In the 21st century, Arsenal Football Club has been on a rollercoaster ride of chaos. From the Invincible’s season and a Champions League final to embarrassing scorelines and inadequate spending, life for the North London club hasn’t exactly gone to plan.
Fifteen years on since construction of the Emirates Stadium began, has the club really lived up to its long-term goals of growing the football club and boosting the local area?
After failing to expand their former home, Highbury, Arsenal purchased an industrial and waste disposal area in Ashburton Grove in 2000 with the intention of building a new stadium.
The following year, the Islington council approved the club’s plans. Arsenal believed the move was crucial to their long-term development since it would help boost their finances and they would be able to attract a larger audience. Also, they promised to help regenerate Islington with new jobs and houses.
Despite being forced to leave Highbury, many were optimistic at the time about the impact the move would have on the future of the club. Adrian Clarke, an ex-Arsenal footballer and current sports journalist, expressed these thoughts.
“It was time to move on,” he says. “Arsene Wenger had improved the team so much that we needed a bigger stadium so more fans could come and watch them. Also, more players around the world would be attracted to come to Arsenal.”
Although the club has been inconsistent in the Premier League and are yet to win England’s top trophy in their new stadium, the club has been able to reap the benefits since the construction of the stadium was completed in 2006.
While essentially every team in England’s top division has experienced an increase in value thanks to the rising television deals, the stadium move has definitely fulfilled one area of the club’s promises.
As the statistics prove, the stadium had an immediate impact on the club’s value. Two years after construction was completed, the value of the club rose by 42%. This can be contributed to a variety of factors including an increase in interest, revenue, and also ticket prices.
Speaking of which, Arsenal successfully increased their match day revenue too. This is mainly due to the approximate 22,000 increase in capacity at the Emirates Stadium along with the rise in ticket prices. Fans of the North London club pay some of the highest ticket prices in the country with ‘Category A’ fixtures, typically the ones against the biggest teams, being priced at anywhere between £64 and £95.50.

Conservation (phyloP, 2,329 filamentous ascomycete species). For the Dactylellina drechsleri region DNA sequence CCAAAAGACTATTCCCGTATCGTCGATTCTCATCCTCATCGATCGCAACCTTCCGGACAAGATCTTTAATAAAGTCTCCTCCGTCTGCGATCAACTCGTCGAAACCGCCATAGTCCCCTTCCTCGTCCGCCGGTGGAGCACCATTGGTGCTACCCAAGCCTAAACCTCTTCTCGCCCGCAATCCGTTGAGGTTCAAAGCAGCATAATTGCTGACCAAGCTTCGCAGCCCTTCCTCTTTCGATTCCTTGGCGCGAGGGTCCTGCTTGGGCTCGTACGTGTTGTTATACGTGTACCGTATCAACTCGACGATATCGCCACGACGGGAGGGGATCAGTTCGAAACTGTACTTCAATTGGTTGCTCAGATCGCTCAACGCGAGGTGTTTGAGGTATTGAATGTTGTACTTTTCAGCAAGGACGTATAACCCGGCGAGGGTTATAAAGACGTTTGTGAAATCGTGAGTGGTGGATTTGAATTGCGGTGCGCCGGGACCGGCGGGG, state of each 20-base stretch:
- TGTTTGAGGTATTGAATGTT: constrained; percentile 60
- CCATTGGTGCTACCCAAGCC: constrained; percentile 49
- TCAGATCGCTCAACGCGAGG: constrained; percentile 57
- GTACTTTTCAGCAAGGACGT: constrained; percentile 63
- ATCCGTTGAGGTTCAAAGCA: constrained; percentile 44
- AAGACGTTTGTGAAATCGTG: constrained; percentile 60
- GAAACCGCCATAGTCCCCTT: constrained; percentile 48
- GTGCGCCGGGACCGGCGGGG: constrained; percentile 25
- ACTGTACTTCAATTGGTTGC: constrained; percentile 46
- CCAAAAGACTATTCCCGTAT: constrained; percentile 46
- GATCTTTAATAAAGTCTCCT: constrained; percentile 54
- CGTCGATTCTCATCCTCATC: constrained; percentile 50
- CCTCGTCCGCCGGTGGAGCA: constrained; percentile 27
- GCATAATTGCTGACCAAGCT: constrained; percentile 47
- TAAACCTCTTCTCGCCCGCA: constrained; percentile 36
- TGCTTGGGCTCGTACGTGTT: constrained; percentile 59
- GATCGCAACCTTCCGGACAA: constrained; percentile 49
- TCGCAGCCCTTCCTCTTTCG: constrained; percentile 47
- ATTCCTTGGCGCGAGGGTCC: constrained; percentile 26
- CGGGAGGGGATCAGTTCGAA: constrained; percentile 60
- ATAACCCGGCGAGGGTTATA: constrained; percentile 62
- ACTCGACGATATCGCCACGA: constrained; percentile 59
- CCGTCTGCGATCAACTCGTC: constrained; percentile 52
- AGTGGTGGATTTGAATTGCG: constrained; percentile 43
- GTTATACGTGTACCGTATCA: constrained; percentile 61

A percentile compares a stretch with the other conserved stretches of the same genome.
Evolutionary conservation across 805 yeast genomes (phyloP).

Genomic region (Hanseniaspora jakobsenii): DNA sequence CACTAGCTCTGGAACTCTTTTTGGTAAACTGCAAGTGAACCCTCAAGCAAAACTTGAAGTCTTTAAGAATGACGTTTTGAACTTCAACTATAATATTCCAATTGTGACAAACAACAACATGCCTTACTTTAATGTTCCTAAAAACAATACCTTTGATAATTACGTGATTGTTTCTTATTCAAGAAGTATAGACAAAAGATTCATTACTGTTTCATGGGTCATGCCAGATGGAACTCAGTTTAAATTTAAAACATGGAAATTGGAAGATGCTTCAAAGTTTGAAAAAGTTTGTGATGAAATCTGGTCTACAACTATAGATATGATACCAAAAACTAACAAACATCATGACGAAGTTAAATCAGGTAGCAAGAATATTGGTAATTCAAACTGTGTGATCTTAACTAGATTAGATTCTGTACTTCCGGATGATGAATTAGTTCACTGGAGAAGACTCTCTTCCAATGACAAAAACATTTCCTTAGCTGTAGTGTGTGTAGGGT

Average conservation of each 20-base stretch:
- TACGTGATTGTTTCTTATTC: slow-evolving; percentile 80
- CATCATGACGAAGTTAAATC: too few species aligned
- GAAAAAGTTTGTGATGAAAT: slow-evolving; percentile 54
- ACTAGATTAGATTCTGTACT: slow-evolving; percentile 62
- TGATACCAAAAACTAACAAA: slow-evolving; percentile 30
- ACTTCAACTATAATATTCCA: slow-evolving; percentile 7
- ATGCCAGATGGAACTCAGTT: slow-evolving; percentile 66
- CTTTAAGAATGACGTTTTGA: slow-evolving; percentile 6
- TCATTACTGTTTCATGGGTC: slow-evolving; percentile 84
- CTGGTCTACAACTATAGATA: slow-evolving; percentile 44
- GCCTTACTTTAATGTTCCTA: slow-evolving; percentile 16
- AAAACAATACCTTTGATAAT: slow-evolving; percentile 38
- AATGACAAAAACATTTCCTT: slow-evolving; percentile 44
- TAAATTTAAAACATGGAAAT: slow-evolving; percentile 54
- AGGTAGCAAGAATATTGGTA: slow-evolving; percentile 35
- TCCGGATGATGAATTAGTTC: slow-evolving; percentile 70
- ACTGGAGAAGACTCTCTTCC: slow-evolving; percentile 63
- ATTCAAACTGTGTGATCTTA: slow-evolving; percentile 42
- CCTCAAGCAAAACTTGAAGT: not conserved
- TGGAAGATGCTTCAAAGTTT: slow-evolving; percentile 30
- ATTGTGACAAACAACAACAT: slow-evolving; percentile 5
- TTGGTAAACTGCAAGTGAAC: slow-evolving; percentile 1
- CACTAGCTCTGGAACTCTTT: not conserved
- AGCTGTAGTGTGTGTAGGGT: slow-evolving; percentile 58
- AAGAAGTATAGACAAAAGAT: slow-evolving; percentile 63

Taking these factors into account, it’s not surprising that the club was able to increase their gate and match day revenue by 116% once the move to the new stadium was completed.
But, Lee Judges, an Arsenal member and regular guest on AFTV, believes the club should treat the fans better when it comes to pricing: “To be paying all of that money for years and years while selling our players and not really spending it is a massive insult to the fans.”
Judges continued: “It’s a great stadium but the resentment is there and towards the club; they took Highbury away and promised us great things but we haven’t seen that.”
However, Clarke disagrees with Judges’ notion and expressed how important the stadium move was: “What the stadium move did was elevate Arsenal to become a true global heavyweight. They had to do it to bring in more revenue, attract top class players and to grow the club.”
Away from the club’s impact, Arsenal has also helped regenerate Islington, one of the smallest boroughs in London, and improve Holloway, thanks to their stadium plan. As briefly mentioned before, the club had promised to create approximately 3,500 jobs, 1,000 new homes, and invest in the area.
Currently, Arsenal employs more than 3,000 people at the Emirates Stadium alone, with employment ranging from the media team to the catering team.
Elsewhere, in order to raise funds for the stadium, the club decided to build houses on their former stadium, Highbury. Also, to fulfil their promise of creating affordable housing, the club has helped Newlon Housing build more than 1,000 affordable homes on Queensland Road.
The football culture in Islington, and the Emirates Stadium itself, has helped businesses too. Euan McColm, who works at Highbury Vintners, revealed that: “Matchday affects [our] traffic quite heavily. It changes the way we do deliveries around the local area. It tends to be quiet during match time and whether Arsenal wins or loses depends on how busy we can get after a match.”
“I’m not a big football fan but our customer base certainly is. It’s an important part of the surrounding area,” he says.
To answer the question, it’s fair to say Arsenal have delivered on most of their promises following the stadium move. While a Premier League title seems unlikely in the near future, the club’s finances have grown significantly since 2006 despite their troubles with debt and citizens of Islington have benefitted too thanks to Arsenal’s regeneration project.